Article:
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[Review] Pain Of Salvation ‘Road Salt Two’

In a recent interview I conducted with Pain of Salvation singer/guitarist/composer Daniel Gildenlow, which will be posted soon, I asked him, “Where has the heaviness gone? Road Salt Two sounds more like a 70’s album with 70’s overdrive rather than distortion.” He replied that he had been very much like me, needing the modern distortion sound to feel that the album was heavy. However, after listening to bands like AC/DC and Black Sabbath again per recommendation, he realized that heaviness is not a sound but rather an attitude. With that in mind, does Road Salt Two work with or does it fall victim to its new sound? Check after the jump.

A lovely stringed introductory track (Road Salt Theme) bleeds into Softly She Cries, the first song of the album. Immediately I noticed the 70’s feel, both in songwriting and in sound. However, this sound was put together with a very modern approach, something very accessible that I latched onto and wanted to hear more of. Gildenlow’s vocals soar and the harmonies are fantastic. The overdriven guitar tones sounds almost like a growling beast, moments away from tearing your throat out. 
The production of the album is as varied as you would expect from a Pain of Salvation album. There are heavy tracks with overdrive and an in-your-face sense just as there are more mellow acoustic tracks that utilize mandolins, percussion, and more to create beautiful songs. Wonderfully mixed all around, there is a great deal to appreciate sonically on this album.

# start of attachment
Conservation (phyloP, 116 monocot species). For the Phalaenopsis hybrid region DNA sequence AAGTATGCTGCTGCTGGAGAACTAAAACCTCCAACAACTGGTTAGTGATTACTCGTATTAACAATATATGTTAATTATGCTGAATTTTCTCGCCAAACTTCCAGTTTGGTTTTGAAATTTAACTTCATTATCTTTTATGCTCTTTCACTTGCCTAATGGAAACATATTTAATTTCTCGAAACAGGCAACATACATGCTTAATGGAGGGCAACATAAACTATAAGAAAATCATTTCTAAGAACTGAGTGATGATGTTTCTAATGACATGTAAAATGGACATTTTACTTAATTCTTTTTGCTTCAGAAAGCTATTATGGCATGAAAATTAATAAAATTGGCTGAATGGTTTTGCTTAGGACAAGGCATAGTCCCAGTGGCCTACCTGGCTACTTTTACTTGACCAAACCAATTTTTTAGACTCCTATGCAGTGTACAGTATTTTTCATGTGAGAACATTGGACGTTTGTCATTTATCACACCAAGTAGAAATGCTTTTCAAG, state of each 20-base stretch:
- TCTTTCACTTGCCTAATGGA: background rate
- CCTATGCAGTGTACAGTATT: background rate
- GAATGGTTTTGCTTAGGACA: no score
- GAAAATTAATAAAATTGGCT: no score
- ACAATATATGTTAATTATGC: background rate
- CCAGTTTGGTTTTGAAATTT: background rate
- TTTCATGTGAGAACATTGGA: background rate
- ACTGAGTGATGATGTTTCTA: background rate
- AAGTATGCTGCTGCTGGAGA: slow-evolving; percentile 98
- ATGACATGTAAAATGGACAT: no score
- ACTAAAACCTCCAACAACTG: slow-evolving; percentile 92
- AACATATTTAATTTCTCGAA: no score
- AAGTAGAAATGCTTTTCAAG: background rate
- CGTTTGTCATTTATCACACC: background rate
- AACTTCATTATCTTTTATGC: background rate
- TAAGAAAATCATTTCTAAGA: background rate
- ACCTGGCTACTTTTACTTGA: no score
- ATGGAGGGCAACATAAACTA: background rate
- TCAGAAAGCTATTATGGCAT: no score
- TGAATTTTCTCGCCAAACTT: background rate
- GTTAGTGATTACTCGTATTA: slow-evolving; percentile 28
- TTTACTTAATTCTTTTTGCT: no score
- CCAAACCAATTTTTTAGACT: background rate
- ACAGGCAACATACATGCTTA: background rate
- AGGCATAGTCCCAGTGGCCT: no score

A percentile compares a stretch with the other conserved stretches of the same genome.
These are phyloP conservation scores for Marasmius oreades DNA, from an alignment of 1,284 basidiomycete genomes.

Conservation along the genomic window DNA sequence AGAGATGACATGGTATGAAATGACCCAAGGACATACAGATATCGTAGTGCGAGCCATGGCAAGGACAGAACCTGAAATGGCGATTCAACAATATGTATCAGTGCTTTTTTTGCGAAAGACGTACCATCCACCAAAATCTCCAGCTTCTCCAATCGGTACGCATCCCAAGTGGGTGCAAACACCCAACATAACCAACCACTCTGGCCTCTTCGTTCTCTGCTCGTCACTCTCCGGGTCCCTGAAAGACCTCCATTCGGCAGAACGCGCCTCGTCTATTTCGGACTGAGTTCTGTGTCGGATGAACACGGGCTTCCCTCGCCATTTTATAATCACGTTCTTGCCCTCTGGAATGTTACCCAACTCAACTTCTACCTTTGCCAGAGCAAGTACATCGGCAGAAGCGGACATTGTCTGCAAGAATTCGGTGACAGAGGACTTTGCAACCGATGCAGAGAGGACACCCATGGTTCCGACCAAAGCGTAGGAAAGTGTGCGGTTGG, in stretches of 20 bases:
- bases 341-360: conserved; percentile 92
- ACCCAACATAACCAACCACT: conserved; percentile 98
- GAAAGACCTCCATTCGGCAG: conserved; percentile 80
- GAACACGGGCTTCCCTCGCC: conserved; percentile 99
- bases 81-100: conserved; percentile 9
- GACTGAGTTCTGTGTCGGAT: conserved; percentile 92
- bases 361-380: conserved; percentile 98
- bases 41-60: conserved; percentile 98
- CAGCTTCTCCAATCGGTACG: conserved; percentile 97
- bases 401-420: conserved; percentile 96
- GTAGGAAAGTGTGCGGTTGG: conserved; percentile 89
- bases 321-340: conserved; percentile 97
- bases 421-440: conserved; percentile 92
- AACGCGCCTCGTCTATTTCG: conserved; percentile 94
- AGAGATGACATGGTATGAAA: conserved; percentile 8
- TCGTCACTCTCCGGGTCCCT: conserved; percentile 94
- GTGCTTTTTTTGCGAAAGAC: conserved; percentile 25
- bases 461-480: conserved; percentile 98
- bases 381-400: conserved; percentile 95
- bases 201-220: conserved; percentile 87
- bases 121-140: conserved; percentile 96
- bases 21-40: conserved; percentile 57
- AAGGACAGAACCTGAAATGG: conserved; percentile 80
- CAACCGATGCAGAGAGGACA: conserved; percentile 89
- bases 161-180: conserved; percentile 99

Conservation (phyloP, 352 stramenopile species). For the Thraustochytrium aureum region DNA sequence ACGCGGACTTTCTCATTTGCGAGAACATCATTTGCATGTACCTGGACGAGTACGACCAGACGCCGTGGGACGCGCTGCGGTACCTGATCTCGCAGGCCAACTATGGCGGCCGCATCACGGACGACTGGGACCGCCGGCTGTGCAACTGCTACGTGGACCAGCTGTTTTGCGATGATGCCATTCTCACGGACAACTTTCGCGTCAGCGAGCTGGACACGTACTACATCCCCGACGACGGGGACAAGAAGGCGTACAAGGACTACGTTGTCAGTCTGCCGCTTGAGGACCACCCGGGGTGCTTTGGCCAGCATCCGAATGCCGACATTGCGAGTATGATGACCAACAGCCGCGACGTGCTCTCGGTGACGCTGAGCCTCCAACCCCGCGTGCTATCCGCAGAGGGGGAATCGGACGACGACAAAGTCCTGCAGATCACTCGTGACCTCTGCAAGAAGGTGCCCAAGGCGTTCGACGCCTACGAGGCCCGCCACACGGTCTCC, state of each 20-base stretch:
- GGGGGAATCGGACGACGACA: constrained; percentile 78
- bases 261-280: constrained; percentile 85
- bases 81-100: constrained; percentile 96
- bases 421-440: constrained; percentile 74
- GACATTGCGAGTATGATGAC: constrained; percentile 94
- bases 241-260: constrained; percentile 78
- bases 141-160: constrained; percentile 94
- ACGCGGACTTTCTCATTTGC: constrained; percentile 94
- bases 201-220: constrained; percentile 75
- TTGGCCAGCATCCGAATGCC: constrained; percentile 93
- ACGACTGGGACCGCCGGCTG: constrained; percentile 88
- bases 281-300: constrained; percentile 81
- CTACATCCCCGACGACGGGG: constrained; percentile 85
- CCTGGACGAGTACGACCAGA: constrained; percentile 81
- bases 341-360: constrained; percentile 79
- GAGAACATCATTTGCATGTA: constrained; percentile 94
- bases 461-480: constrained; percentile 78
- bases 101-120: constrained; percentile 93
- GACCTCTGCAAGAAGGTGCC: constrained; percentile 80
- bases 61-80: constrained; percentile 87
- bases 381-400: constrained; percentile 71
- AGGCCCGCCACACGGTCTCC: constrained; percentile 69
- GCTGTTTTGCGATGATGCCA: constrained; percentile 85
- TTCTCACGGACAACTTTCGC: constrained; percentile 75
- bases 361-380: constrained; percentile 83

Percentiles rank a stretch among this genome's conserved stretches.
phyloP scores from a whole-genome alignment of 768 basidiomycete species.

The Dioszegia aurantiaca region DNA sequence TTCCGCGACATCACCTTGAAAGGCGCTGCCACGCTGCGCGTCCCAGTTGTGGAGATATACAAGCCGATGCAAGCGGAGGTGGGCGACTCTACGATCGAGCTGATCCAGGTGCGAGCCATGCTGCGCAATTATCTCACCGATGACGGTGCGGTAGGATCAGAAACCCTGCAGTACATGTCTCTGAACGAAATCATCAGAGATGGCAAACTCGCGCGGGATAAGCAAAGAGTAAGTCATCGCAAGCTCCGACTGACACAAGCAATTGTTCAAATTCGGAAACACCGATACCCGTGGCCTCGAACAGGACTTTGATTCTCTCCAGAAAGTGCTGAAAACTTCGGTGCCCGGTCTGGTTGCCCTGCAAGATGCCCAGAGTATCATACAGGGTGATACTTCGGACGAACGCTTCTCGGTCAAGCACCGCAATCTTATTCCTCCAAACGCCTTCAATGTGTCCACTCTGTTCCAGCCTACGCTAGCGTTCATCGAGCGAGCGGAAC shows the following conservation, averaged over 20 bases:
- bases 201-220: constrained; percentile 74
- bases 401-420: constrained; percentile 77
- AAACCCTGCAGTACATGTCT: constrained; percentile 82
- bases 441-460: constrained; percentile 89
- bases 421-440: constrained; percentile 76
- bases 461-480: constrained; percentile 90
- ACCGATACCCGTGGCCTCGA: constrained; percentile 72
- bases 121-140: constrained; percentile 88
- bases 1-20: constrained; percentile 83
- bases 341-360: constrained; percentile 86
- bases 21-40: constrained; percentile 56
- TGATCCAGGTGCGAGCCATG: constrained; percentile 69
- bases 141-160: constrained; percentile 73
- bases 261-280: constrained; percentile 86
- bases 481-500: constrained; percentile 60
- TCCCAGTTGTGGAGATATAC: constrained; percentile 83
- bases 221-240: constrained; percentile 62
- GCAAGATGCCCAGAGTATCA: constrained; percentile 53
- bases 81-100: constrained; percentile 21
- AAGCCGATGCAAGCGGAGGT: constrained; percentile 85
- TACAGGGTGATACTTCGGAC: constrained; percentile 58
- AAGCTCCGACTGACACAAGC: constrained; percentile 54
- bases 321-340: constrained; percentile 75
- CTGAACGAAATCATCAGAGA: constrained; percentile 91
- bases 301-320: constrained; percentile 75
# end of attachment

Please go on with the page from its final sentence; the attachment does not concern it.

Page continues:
To The Shoreline quickly called to mind Ennio Morricone’s The Ecstasy Of Gold while The Deeper Cut is a personal favorite from the album. This album is definitely meant for those who aren’t stuck in the present musically but instead can appreciate music of all times. 
The Final Word: It’s taken me several spins to fully appreciate what Pain of Salvation is doing with Road Salt Two. However, I’m glad I took the time to fully appreciate it. The album is a wonderful homage to the sounds of the past with a distinctive nod to the modern crowd.



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